The guy who is in charge of this particular SCITT is a wonderful eccentric, brimming with the fervour of a man who loves his job.

The whole experience made me feel quite positive about the future of the teaching profession if these folks are a fair reflection of those entering it.

However, during our conversations I was stunned to hear some of the dreadful and depressing things that these guys are being told in schools.

For some context, SCITT programmes are school-based teacher training courses which give trainees a focused on-the-job training route. In this particular case, trainees come together in a “hub” to reflect and share practice. So, it isn’t the hub as such that trains them; it is the staff within he schools who do that.

Such programmes help to fulfil Michael Gove’s desire to wrench teacher training out of the hands of the progressives who (apparently) run education departments in universities and who fill trainees’ heads with dangerous and harmful ideas about student-centred teaching and so on. Instead, trainees get trained in schools, by teachers and school leaders who can shape new teachers in their own image, grounded in the realities of daily practice and with a true desire to drive up educational standards instead of being “enemies of promise”.

There is a slight flaw in the plan which is this: Schools are too often dens of deceit and untruths. Schools protect and feed myths as if suffering Stockholm syndrome. It isn’t the education departments of universities that are the Blob, but schools themselves that are riddled with ideologies, and driven by paranoia and self-preservation that are doing Bad Things in the vain hope of achieving Something Good.

For instance, many of the trainees were astonished to discover that VAK is #EduLasagne.

Many more were gob smacked when I showed them the Ofsted handbook and Guidance for Schools documents which clearly state that they don’t need to see a lesson plan. One poor chap showed me his file of lesson plans that he’d had to produce during a recent Ofsted inspection – which all teachers in the school had been told to do. Their lesson plans had to detail timings for every little bit of the lesson; they were told that if Ofsted came into their lesson and they weren’t at the point the plan specified at that time, then they would be penalised. This was not a unique anecdote within the group.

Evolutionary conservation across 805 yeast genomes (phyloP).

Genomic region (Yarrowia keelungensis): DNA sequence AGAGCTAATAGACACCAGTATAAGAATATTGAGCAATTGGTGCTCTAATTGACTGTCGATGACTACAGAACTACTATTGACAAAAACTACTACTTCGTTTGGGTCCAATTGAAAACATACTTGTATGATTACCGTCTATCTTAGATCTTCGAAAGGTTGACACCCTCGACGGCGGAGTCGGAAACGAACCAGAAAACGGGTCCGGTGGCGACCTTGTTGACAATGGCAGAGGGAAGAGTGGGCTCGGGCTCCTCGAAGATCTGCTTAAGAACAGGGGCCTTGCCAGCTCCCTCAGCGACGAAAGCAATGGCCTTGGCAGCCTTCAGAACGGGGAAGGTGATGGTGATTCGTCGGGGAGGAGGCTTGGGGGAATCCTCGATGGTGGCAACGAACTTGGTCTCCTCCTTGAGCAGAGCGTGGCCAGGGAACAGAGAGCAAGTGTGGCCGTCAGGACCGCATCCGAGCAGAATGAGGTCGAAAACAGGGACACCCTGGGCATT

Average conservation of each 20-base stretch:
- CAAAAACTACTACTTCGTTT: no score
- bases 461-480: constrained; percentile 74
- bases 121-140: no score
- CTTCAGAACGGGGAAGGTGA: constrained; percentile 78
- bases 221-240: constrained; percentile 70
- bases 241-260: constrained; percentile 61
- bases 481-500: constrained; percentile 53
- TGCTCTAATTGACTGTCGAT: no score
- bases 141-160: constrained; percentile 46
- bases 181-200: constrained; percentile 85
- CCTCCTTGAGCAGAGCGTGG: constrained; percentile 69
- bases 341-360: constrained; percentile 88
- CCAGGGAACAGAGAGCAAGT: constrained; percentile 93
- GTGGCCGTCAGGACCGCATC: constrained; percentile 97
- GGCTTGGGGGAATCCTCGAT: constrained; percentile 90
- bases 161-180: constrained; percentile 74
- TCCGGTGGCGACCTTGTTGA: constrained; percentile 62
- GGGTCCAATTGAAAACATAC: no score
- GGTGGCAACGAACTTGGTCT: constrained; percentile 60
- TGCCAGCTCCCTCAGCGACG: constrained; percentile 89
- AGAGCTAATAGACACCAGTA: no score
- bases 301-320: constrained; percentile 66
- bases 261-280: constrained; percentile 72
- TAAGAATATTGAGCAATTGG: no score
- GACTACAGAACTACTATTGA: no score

Another trainee mentioned that her school demands data entry every three weeks. This data includes a level (yes, the ones that don’t exist anymore), and grades for effort, behaviour and so on. Every. Three. Weeks.

Numerous trainees told me of their school marking policies which are filled with green pen and a system which sounds entirely like triple marking. Again, the reaction to the section of the Handbook on marking was palpable.

One particularly frustrated young man asked me, “So if Ofsted don’t want us to do all this stuff, why are we doing it?”

Everyone looked at me expectantly, their eyes filled with the hope that I would be able to give them an answer which might save them from the ridiculousness of it all.

“That’s a good question,” I replied.

It’s been popping up on Twitter quite a bit today, and all over the national press it seems. The Guardian claims that “Half of all teachers in England threaten to quit as morale crashes”, whilst similar headlines can be found from The Telegraph, The Independent, The Daily Mail and the BBC.

Whilst the NUT press release does not use the word “all”, it certainly implies it.

Now, I’m certainly not suggesting that there isn’t a morale crisis in state schools at the moment. And I’m not suggesting that I know for certain that 53% of all teachers aren’t thinking of leaving. But this survey and, more specifically, the way in which it has been reported are seriously misleading.

Before I go any further let me make something clear: I am not a statistician. I don’t really do numbers. In fact, numbers and I cross the road to avoid each other. Numbers is the language that Satan uses to confuse mortals. So, please do help me to see things differently if I’ve got all this terribly wrong.

Using the numbers given from the NUT (this is an .xlsx file) we see straight away a problem. The total number of participants is 1020. This may sound like quite a lot, until we see that, according to the most recently available data from the government,  “in November 2011, there were 438,000 teachers in state-funded schools in England on a full-time equivalent basis”